“The teepee is much better to live in;

always clean, warm in winter, cool in summer; easy to move. The white man builds his big house, cost much money, like big cage, shut out sun, can never move; always sick. Indians and animals know better how to live than white man; nobody can be in good health if does not have all the time fresh air, sunshine, and good water.”

- Chief Flying Hawk[1]

In 2019, I opened my submission for the Sovereignty Symposium’s Doolin Award with the statement above. The entry was accepted and reprinted in the American Indian Law Journal (AILJ) in the Spring of 2020 by the Seattle University School of Law.[2] The article, Mapping a Way Through Disaster and Emergency Issues Involving Indian Country and the Importance of Legal Preparedness, was designed to “explore why complex jurisdictional issues in Indian Country make disaster and emergencies, whether they be natural or human-made, extremely difficult for tribal authorities to address.”[3] Little did anyone know what profound challenges and changes awaited us not long after the article was published. This paper will explore what has happened since 2020 and the effects the recent developments have had on disaster preparedness, response, and mitigation in Indian Country.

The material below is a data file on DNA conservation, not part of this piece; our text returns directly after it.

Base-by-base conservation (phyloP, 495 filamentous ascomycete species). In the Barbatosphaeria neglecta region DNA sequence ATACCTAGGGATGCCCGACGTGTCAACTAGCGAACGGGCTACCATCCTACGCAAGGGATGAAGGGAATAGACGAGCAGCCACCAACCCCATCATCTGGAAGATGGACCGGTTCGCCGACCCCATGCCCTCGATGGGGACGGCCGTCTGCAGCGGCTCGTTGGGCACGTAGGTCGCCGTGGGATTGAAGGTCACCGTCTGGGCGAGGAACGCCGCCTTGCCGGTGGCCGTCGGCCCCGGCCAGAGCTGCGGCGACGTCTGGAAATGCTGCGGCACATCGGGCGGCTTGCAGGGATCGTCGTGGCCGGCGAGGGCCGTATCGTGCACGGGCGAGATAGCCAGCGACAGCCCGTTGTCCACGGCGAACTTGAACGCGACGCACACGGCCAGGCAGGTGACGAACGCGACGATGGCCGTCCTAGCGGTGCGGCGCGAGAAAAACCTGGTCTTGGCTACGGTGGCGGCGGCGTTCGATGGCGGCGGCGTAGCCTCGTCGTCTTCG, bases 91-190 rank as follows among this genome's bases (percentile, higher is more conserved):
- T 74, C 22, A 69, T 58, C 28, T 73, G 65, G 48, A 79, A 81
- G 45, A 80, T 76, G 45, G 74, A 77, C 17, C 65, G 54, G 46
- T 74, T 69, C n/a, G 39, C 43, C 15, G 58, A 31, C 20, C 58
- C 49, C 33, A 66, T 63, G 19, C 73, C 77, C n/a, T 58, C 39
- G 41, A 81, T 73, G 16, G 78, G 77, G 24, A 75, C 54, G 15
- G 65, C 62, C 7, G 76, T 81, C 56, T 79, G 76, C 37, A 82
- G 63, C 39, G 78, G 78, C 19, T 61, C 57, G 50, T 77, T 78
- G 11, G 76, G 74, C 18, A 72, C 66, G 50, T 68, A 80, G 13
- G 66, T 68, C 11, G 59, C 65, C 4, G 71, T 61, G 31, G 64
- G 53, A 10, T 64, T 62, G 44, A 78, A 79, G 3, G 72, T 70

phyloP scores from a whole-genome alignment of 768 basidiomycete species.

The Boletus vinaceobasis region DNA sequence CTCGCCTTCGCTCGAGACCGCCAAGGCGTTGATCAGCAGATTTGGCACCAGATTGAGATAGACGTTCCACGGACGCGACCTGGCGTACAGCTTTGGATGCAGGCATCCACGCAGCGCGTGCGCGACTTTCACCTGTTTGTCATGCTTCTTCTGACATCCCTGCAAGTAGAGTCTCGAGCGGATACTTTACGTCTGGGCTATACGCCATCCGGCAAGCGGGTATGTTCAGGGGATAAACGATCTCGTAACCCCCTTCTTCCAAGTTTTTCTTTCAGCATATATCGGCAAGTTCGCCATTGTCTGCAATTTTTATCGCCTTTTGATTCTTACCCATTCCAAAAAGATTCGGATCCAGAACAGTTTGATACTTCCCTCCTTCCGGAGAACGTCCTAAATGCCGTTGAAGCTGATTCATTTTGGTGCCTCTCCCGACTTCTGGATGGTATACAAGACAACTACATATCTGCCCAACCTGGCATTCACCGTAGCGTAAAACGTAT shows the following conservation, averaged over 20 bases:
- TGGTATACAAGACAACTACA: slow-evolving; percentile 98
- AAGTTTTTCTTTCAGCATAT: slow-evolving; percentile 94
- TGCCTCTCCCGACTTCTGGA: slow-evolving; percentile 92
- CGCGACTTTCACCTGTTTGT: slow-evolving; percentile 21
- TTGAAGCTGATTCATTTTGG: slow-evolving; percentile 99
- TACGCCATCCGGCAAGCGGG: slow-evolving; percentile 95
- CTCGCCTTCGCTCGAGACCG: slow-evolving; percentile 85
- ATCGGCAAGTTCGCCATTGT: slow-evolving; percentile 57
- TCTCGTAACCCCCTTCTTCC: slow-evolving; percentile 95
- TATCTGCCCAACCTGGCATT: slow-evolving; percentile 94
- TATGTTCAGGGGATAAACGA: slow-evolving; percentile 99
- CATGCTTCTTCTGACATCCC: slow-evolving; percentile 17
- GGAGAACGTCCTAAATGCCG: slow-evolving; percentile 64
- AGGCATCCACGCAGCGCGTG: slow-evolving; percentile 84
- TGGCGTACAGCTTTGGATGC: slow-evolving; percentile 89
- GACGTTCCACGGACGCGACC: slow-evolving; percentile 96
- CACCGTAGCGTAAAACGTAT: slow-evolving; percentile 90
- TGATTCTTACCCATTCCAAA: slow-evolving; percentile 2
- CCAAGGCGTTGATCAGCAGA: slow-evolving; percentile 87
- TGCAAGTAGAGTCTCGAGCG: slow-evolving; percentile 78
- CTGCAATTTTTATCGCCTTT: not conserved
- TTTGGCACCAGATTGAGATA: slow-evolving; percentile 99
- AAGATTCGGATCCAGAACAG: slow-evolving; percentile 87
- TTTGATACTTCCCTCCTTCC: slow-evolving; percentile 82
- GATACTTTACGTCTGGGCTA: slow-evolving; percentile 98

This paper is divided into multiple sections to guide the reader through complex jurisdictional issues facing American Indian Nations and Tribes when it comes to disaster preparedness and response. Part I will be used to provide a brief introduction into various disaster-related changes experienced in the last three years, largely due to COVID-19. Part I will also briefly introduce the changes in jurisdictional realities because of recent United States Supreme Court opinions during the past three years. Part II will provide a detailed overview of what is at stake when disasters strike Indian Country. Part III will explore the current state of federal Indian law and recent case law that may influence issues of jurisdiction and sovereignty. Part IV will discuss the current state of disaster law since the beginning of the COVID-19 pandemic. Part V will be used to propose the existence of a field of federal Indian disaster law category. This category will provide the foundation for new solutions and opportunities for tribes to stake their ground for sovereignty and self-preservation. Part VI will then be used to propose the structure and contents for a Disaster and Emergency Management Model Code (DEMMC) for American Indian Nations and Tribes to consider. In the end, this paper will be used to recommend that tribes must take steps necessary to survive future disasters by adopting a Disaster and Emergency Management Model Code to account for the various legal, jurisdictional, and cultural aspects of disaster in Indian Country. Most importantly, tribes should do so before the federal Indian law legal landscape is altered so much so that they are prevented from exercising their true sovereignty on the issue. The tribes must reach and stake the higher ground before others do.



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